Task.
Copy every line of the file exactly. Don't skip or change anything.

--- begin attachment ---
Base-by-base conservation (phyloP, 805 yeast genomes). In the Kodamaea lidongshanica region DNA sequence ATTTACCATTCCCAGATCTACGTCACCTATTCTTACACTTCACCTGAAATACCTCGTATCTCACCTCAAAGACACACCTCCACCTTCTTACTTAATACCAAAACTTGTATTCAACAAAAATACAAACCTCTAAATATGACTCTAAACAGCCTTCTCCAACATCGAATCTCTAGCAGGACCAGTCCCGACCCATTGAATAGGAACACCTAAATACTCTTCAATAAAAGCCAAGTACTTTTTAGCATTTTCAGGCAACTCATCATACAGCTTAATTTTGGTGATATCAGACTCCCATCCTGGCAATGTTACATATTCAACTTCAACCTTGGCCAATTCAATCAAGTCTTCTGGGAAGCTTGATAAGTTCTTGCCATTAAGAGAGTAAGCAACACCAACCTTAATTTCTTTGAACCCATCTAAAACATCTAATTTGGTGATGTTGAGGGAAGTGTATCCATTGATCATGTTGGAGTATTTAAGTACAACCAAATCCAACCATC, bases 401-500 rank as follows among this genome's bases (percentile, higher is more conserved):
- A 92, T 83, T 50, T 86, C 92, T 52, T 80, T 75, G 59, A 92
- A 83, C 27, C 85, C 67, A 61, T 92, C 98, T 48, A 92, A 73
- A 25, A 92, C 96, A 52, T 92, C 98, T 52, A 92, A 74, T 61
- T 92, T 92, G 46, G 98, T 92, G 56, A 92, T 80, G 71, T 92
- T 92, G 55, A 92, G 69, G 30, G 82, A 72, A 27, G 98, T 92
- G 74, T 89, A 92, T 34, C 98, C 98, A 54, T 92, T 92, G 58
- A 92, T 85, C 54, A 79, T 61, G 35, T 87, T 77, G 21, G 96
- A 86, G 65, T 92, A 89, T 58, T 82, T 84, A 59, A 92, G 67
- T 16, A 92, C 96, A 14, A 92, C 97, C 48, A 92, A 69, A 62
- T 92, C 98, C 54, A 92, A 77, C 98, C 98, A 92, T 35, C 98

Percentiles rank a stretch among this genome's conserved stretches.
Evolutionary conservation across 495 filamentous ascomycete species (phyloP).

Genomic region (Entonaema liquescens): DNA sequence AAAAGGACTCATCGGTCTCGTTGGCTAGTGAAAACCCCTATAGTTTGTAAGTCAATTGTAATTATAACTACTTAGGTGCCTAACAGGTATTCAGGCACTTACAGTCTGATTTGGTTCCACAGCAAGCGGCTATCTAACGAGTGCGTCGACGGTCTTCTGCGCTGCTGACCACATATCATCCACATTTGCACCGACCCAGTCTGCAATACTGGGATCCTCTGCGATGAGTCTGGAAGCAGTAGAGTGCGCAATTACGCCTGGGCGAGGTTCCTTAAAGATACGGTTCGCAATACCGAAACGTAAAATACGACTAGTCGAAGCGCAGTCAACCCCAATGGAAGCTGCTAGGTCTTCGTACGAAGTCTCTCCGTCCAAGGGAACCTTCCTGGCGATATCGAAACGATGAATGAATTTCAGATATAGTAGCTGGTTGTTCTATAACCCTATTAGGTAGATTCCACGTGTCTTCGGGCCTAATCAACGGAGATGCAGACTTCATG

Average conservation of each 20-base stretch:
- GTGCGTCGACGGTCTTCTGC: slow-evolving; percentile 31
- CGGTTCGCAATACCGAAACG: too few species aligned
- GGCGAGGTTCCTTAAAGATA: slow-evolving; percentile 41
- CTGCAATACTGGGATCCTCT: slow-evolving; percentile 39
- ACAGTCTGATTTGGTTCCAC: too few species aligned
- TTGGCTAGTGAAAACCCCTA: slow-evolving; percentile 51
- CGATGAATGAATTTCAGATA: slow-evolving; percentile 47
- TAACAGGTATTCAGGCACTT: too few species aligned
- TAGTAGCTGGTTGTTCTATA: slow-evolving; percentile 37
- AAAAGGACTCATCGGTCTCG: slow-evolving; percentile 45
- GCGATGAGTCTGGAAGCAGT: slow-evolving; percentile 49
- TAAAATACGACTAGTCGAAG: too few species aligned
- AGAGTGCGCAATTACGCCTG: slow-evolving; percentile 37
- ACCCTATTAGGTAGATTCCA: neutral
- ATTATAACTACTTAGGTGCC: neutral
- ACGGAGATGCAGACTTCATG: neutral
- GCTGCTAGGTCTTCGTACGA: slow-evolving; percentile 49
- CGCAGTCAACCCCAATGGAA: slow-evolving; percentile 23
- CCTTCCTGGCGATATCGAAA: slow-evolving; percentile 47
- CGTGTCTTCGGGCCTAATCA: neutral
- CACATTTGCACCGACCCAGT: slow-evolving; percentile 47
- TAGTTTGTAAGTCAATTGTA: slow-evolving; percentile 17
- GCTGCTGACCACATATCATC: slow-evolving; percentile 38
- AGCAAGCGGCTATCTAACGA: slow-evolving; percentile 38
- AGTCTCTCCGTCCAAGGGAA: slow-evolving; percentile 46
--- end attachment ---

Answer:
Base-by-base conservation (phyloP, 805 yeast genomes). In the Kodamaea lidongshanica region DNA sequence ATTTACCATTCCCAGATCTACGTCACCTATTCTTACACTTCACCTGAAATACCTCGTATCTCACCTCAAAGACACACCTCCACCTTCTTACTTAATACCAAAACTTGTATTCAACAAAAATACAAACCTCTAAATATGACTCTAAACAGCCTTCTCCAACATCGAATCTCTAGCAGGACCAGTCCCGACCCATTGAATAGGAACACCTAAATACTCTTCAATAAAAGCCAAGTACTTTTTAGCATTTTCAGGCAACTCATCATACAGCTTAATTTTGGTGATATCAGACTCCCATCCTGGCAATGTTACATATTCAACTTCAACCTTGGCCAATTCAATCAAGTCTTCTGGGAAGCTTGATAAGTTCTTGCCATTAAGAGAGTAAGCAACACCAACCTTAATTTCTTTGAACCCATCTAAAACATCTAATTTGGTGATGTTGAGGGAAGTGTATCCATTGATCATGTTGGAGTATTTAAGTACAACCAAATCCAACCATC, bases 401-500 rank as follows among this genome's bases (percentile, higher is more conserved):
- A 92, T 83, T 50, T 86, C 92, T 52, T 80, T 75, G 59, A 92
- A 83, C 27, C 85, C 67, A 61, T 92, C 98, T 48, A 92, A 73
- A 25, A 92, C 96, A 52, T 92, C 98, T 52, A 92, A 74, T 61
- T 92, T 92, G 46, G 98, T 92, G 56, A 92, T 80, G 71, T 92
- T 92, G 55, A 92, G 69, G 30, G 82, A 72, A 27, G 98, T 92
- G 74, T 89, A 92, T 34, C 98, C 98, A 54, T 92, T 92, G 58
- A 92, T 85, C 54, A 79, T 61, G 35, T 87, T 77, G 21, G 96
- A 86, G 65, T 92, A 89, T 58, T 82, T 84, A 59, A 92, G 67
- T 16, A 92, C 96, A 14, A 92, C 97, C 48, A 92, A 69, A 62
- T 92, C 98, C 54, A 92, A 77, C 98, C 98, A 92, T 35, C 98

Percentiles rank a stretch among this genome's conserved stretches.
Evolutionary conservation across 495 filamentous ascomycete species (phyloP).

Genomic region (Entonaema liquescens): DNA sequence AAAAGGACTCATCGGTCTCGTTGGCTAGTGAAAACCCCTATAGTTTGTAAGTCAATTGTAATTATAACTACTTAGGTGCCTAACAGGTATTCAGGCACTTACAGTCTGATTTGGTTCCACAGCAAGCGGCTATCTAACGAGTGCGTCGACGGTCTTCTGCGCTGCTGACCACATATCATCCACATTTGCACCGACCCAGTCTGCAATACTGGGATCCTCTGCGATGAGTCTGGAAGCAGTAGAGTGCGCAATTACGCCTGGGCGAGGTTCCTTAAAGATACGGTTCGCAATACCGAAACGTAAAATACGACTAGTCGAAGCGCAGTCAACCCCAATGGAAGCTGCTAGGTCTTCGTACGAAGTCTCTCCGTCCAAGGGAACCTTCCTGGCGATATCGAAACGATGAATGAATTTCAGATATAGTAGCTGGTTGTTCTATAACCCTATTAGGTAGATTCCACGTGTCTTCGGGCCTAATCAACGGAGATGCAGACTTCATG

Average conservation of each 20-base stretch:
- GTGCGTCGACGGTCTTCTGC: slow-evolving; percentile 31
- CGGTTCGCAATACCGAAACG: too few species aligned
- GGCGAGGTTCCTTAAAGATA: slow-evolving; percentile 41
- CTGCAATACTGGGATCCTCT: slow-evolving; percentile 39
- ACAGTCTGATTTGGTTCCAC: too few species aligned
- TTGGCTAGTGAAAACCCCTA: slow-evolving; percentile 51
- CGATGAATGAATTTCAGATA: slow-evolving; percentile 47
- TAACAGGTATTCAGGCACTT: too few species aligned
- TAGTAGCTGGTTGTTCTATA: slow-evolving; percentile 37
- AAAAGGACTCATCGGTCTCG: slow-evolving; percentile 45
- GCGATGAGTCTGGAAGCAGT: slow-evolving; percentile 49
- TAAAATACGACTAGTCGAAG: too few species aligned
- AGAGTGCGCAATTACGCCTG: slow-evolving; percentile 37
- ACCCTATTAGGTAGATTCCA: neutral
- ATTATAACTACTTAGGTGCC: neutral
- ACGGAGATGCAGACTTCATG: neutral
- GCTGCTAGGTCTTCGTACGA: slow-evolving; percentile 49
- CGCAGTCAACCCCAATGGAA: slow-evolving; percentile 23
- CCTTCCTGGCGATATCGAAA: slow-evolving; percentile 47
- CGTGTCTTCGGGCCTAATCA: neutral
- CACATTTGCACCGACCCAGT: slow-evolving; percentile 47
- TAGTTTGTAAGTCAATTGTA: slow-evolving; percentile 17
- GCTGCTGACCACATATCATC: slow-evolving; percentile 38
- AGCAAGCGGCTATCTAACGA: slow-evolving; percentile 38
- AGTCTCTCCGTCCAAGGGAA: slow-evolving; percentile 46